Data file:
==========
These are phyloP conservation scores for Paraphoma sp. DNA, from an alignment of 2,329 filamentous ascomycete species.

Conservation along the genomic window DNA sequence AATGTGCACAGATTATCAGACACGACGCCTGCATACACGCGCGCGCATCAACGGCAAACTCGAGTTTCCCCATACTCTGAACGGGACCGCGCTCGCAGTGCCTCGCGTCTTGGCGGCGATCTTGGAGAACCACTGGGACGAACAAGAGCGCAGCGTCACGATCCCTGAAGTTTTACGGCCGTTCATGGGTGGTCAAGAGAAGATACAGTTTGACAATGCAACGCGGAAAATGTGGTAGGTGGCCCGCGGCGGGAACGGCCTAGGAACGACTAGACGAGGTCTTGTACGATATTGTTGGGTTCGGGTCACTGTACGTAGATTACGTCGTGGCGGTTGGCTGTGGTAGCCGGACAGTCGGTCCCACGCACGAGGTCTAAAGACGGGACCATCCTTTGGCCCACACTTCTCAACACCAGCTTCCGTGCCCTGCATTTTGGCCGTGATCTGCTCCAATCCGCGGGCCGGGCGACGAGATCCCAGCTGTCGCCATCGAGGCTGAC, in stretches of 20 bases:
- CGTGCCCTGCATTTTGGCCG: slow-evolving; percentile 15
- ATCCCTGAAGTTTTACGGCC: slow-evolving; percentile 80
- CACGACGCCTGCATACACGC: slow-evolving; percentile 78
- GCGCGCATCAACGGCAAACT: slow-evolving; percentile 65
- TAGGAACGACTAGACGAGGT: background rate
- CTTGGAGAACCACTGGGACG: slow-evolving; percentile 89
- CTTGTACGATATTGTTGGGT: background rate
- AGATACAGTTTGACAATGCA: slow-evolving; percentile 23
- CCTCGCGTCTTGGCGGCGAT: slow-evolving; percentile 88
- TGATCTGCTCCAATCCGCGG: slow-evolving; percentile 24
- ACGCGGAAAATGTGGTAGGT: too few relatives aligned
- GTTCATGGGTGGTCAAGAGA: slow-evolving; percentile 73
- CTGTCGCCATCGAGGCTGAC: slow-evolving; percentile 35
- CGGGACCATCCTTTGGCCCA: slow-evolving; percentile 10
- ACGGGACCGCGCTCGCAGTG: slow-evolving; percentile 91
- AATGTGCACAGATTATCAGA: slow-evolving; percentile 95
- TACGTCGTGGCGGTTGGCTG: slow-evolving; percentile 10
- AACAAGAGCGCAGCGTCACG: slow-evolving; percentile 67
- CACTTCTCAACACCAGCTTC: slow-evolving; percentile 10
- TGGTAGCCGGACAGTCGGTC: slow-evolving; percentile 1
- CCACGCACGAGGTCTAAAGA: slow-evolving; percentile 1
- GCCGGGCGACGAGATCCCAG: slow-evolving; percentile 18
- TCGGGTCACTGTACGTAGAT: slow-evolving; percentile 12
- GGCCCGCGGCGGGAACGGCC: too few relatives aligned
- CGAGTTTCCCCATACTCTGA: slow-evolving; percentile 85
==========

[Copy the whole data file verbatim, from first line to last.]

These are phyloP conservation scores for Paraphoma sp. DNA, from an alignment of 2,329 filamentous ascomycete species.

Conservation along the genomic window DNA sequence AATGTGCACAGATTATCAGACACGACGCCTGCATACACGCGCGCGCATCAACGGCAAACTCGAGTTTCCCCATACTCTGAACGGGACCGCGCTCGCAGTGCCTCGCGTCTTGGCGGCGATCTTGGAGAACCACTGGGACGAACAAGAGCGCAGCGTCACGATCCCTGAAGTTTTACGGCCGTTCATGGGTGGTCAAGAGAAGATACAGTTTGACAATGCAACGCGGAAAATGTGGTAGGTGGCCCGCGGCGGGAACGGCCTAGGAACGACTAGACGAGGTCTTGTACGATATTGTTGGGTTCGGGTCACTGTACGTAGATTACGTCGTGGCGGTTGGCTGTGGTAGCCGGACAGTCGGTCCCACGCACGAGGTCTAAAGACGGGACCATCCTTTGGCCCACACTTCTCAACACCAGCTTCCGTGCCCTGCATTTTGGCCGTGATCTGCTCCAATCCGCGGGCCGGGCGACGAGATCCCAGCTGTCGCCATCGAGGCTGAC, in stretches of 20 bases:
- CGTGCCCTGCATTTTGGCCG: slow-evolving; percentile 15
- ATCCCTGAAGTTTTACGGCC: slow-evolving; percentile 80
- CACGACGCCTGCATACACGC: slow-evolving; percentile 78
- GCGCGCATCAACGGCAAACT: slow-evolving; percentile 65
- TAGGAACGACTAGACGAGGT: background rate
- CTTGGAGAACCACTGGGACG: slow-evolving; percentile 89
- CTTGTACGATATTGTTGGGT: background rate
- AGATACAGTTTGACAATGCA: slow-evolving; percentile 23
- CCTCGCGTCTTGGCGGCGAT: slow-evolving; percentile 88
- TGATCTGCTCCAATCCGCGG: slow-evolving; percentile 24
- ACGCGGAAAATGTGGTAGGT: too few relatives aligned
- GTTCATGGGTGGTCAAGAGA: slow-evolving; percentile 73
- CTGTCGCCATCGAGGCTGAC: slow-evolving; percentile 35
- CGGGACCATCCTTTGGCCCA: slow-evolving; percentile 10
- ACGGGACCGCGCTCGCAGTG: slow-evolving; percentile 91
- AATGTGCACAGATTATCAGA: slow-evolving; percentile 95
- TACGTCGTGGCGGTTGGCTG: slow-evolving; percentile 10
- AACAAGAGCGCAGCGTCACG: slow-evolving; percentile 67
- CACTTCTCAACACCAGCTTC: slow-evolving; percentile 10
- TGGTAGCCGGACAGTCGGTC: slow-evolving; percentile 1
- CCACGCACGAGGTCTAAAGA: slow-evolving; percentile 1
- GCCGGGCGACGAGATCCCAG: slow-evolving; percentile 18
- TCGGGTCACTGTACGTAGAT: slow-evolving; percentile 12
- GGCCCGCGGCGGGAACGGCC: too few relatives aligned
- CGAGTTTCCCCATACTCTGA: slow-evolving; percentile 85